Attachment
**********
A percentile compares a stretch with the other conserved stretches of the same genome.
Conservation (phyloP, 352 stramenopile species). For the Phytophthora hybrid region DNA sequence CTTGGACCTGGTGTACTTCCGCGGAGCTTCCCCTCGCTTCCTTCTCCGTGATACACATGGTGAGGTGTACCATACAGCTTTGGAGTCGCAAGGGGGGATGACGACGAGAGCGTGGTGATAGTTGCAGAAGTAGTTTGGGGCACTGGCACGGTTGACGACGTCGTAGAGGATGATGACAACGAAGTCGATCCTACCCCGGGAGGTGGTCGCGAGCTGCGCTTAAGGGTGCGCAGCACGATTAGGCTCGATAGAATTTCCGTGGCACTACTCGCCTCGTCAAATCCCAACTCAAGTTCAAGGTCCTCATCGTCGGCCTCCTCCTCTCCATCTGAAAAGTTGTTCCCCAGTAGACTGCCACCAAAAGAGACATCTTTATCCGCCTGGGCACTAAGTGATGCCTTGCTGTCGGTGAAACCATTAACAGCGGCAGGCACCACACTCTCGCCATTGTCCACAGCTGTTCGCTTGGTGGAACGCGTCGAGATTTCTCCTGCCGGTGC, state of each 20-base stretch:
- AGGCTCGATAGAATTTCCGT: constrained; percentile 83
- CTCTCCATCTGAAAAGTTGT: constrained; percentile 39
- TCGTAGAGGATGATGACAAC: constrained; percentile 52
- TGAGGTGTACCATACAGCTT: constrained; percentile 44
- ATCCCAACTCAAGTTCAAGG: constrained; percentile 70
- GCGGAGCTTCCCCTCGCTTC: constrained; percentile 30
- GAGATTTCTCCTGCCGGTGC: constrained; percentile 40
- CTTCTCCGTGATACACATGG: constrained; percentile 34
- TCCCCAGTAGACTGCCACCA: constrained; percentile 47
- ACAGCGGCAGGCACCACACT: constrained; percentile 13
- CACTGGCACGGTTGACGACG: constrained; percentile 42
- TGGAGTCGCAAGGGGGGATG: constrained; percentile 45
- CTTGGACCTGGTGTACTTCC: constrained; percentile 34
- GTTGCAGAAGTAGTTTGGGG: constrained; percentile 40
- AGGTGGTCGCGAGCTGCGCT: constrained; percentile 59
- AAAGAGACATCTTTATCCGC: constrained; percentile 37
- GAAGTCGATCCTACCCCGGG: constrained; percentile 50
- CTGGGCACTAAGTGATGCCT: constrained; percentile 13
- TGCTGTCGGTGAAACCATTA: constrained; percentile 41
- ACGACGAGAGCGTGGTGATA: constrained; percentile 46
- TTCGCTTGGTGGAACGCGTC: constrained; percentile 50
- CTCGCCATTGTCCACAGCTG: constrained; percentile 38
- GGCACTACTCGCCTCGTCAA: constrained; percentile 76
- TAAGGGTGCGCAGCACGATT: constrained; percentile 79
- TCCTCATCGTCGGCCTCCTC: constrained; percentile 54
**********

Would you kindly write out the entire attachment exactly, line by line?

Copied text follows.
A percentile compares a stretch with the other conserved stretches of the same genome.
Conservation (phyloP, 352 stramenopile species). For the Phytophthora hybrid region DNA sequence CTTGGACCTGGTGTACTTCCGCGGAGCTTCCCCTCGCTTCCTTCTCCGTGATACACATGGTGAGGTGTACCATACAGCTTTGGAGTCGCAAGGGGGGATGACGACGAGAGCGTGGTGATAGTTGCAGAAGTAGTTTGGGGCACTGGCACGGTTGACGACGTCGTAGAGGATGATGACAACGAAGTCGATCCTACCCCGGGAGGTGGTCGCGAGCTGCGCTTAAGGGTGCGCAGCACGATTAGGCTCGATAGAATTTCCGTGGCACTACTCGCCTCGTCAAATCCCAACTCAAGTTCAAGGTCCTCATCGTCGGCCTCCTCCTCTCCATCTGAAAAGTTGTTCCCCAGTAGACTGCCACCAAAAGAGACATCTTTATCCGCCTGGGCACTAAGTGATGCCTTGCTGTCGGTGAAACCATTAACAGCGGCAGGCACCACACTCTCGCCATTGTCCACAGCTGTTCGCTTGGTGGAACGCGTCGAGATTTCTCCTGCCGGTGC, state of each 20-base stretch:
- AGGCTCGATAGAATTTCCGT: constrained; percentile 83
- CTCTCCATCTGAAAAGTTGT: constrained; percentile 39
- TCGTAGAGGATGATGACAAC: constrained; percentile 52
- TGAGGTGTACCATACAGCTT: constrained; percentile 44
- ATCCCAACTCAAGTTCAAGG: constrained; percentile 70
- GCGGAGCTTCCCCTCGCTTC: constrained; percentile 30
- GAGATTTCTCCTGCCGGTGC: constrained; percentile 40
- CTTCTCCGTGATACACATGG: constrained; percentile 34
- TCCCCAGTAGACTGCCACCA: constrained; percentile 47
- ACAGCGGCAGGCACCACACT: constrained; percentile 13
- CACTGGCACGGTTGACGACG: constrained; percentile 42
- TGGAGTCGCAAGGGGGGATG: constrained; percentile 45
- CTTGGACCTGGTGTACTTCC: constrained; percentile 34
- GTTGCAGAAGTAGTTTGGGG: constrained; percentile 40
- AGGTGGTCGCGAGCTGCGCT: constrained; percentile 59
- AAAGAGACATCTTTATCCGC: constrained; percentile 37
- GAAGTCGATCCTACCCCGGG: constrained; percentile 50
- CTGGGCACTAAGTGATGCCT: constrained; percentile 13
- TGCTGTCGGTGAAACCATTA: constrained; percentile 41
- ACGACGAGAGCGTGGTGATA: constrained; percentile 46
- TTCGCTTGGTGGAACGCGTC: constrained; percentile 50
- CTCGCCATTGTCCACAGCTG: constrained; percentile 38
- GGCACTACTCGCCTCGTCAA: constrained; percentile 76
- TAAGGGTGCGCAGCACGATT: constrained; percentile 79
- TCCTCATCGTCGGCCTCCTC: constrained; percentile 54